0223 Total sleep deprivation and pain perception during cold noxious stimuli in older adults

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Department of Kinesiology and Integrative Physiology



Our laboratory has previously reported an augmented pain response to 24-hour total sleep deprivation (TSD) in young men and women. Because aging is associated with a greater prevalence of chronic pain and diminished sleep quality, we hypothesized TSD would increase pain perception to the cold pressor test (CPT) in older adults. Furthermore, we hypothesized this relationship would be stronger in postmenopausal women compared to age-matched men.


Eighteen participants (9 women) between 55 and 75 years were tested once after 24-hour TSD and once after normal sleep (NS) using a randomized, cross-over design. Following a supine baseline, subjects performed a 2-min CPT by immersing their left hand in water (0-3ºC). Perceived pain was recorded every 15 seconds during simultaneous recordings of muscle sympathetic nerve activity (MSNA; microneurography).


Age (61±2 vs. 60±1 years) and BMI (26±1 vs. 27±1 kg/m2) were not different between women and men, respectively. CPT elicited a graded increase of perceived pain (time, p0.05). The condition effect was also observed when pain was expressed as mean change from baseline (NS, Δ6.9 ± 2.4 vs. TSD, Δ8.2 ± 2.4 a.u.; p=0.041) and peak change from baseline (NS, Δ8.4 ± 2.7 vs. TSD, Δ9.7 ± 2.5 a.u.; p=0.039). Changes in pain were correlated with changes in MSNA during the initial 30 seconds of CPT during both NS (r=0.513; p =0.025) and TSD (r=0.528; p=0.020).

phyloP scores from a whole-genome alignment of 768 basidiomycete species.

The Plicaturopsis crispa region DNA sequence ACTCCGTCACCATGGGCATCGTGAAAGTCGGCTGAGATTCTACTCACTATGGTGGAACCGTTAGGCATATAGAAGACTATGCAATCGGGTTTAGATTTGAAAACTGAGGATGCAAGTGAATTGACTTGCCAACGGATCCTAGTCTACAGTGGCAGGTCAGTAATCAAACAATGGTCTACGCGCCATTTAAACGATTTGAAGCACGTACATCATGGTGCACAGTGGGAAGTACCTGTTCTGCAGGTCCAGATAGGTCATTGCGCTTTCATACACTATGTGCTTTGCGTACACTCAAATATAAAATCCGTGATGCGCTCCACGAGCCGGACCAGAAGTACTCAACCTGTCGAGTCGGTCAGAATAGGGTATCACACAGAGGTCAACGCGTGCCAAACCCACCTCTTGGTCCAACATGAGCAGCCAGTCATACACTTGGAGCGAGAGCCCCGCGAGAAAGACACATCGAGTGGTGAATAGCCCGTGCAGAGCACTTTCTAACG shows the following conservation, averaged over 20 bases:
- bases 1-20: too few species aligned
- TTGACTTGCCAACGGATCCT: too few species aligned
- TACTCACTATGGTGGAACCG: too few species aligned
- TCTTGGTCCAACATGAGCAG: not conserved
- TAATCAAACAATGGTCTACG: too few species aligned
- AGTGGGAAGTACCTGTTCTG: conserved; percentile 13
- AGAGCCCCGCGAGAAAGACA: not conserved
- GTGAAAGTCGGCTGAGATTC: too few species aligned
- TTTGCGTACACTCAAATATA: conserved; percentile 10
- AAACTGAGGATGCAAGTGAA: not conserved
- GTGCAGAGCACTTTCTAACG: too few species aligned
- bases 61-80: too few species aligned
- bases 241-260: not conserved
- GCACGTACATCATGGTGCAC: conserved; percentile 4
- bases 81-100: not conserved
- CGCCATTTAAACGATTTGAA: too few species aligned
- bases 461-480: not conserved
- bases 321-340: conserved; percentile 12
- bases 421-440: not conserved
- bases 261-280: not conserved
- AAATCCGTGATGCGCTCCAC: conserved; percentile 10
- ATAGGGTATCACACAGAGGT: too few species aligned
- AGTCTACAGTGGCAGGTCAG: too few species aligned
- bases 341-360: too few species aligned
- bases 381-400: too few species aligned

TSD significantly augments perceived pain during cold noxious stimuli in older adults. Contrary to our initial hypothesis, this increased pain perception is not significantly different between men and women. Sympathetic reactivity during the initial phase of CPT was associated with changes in pain, but the clinical relevance of this relationship remains unclear. Our findings support the concept of sleep as a cost effective, therapeutic strategy for reducing pain in older men and women.

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© Sleep Research Society 2019. Published by Oxford University Press on behalf of the Sleep Research Society. All rights reserved. Publisher’s version of record: https://doi.org/10.1093/sleep/zsz067.222

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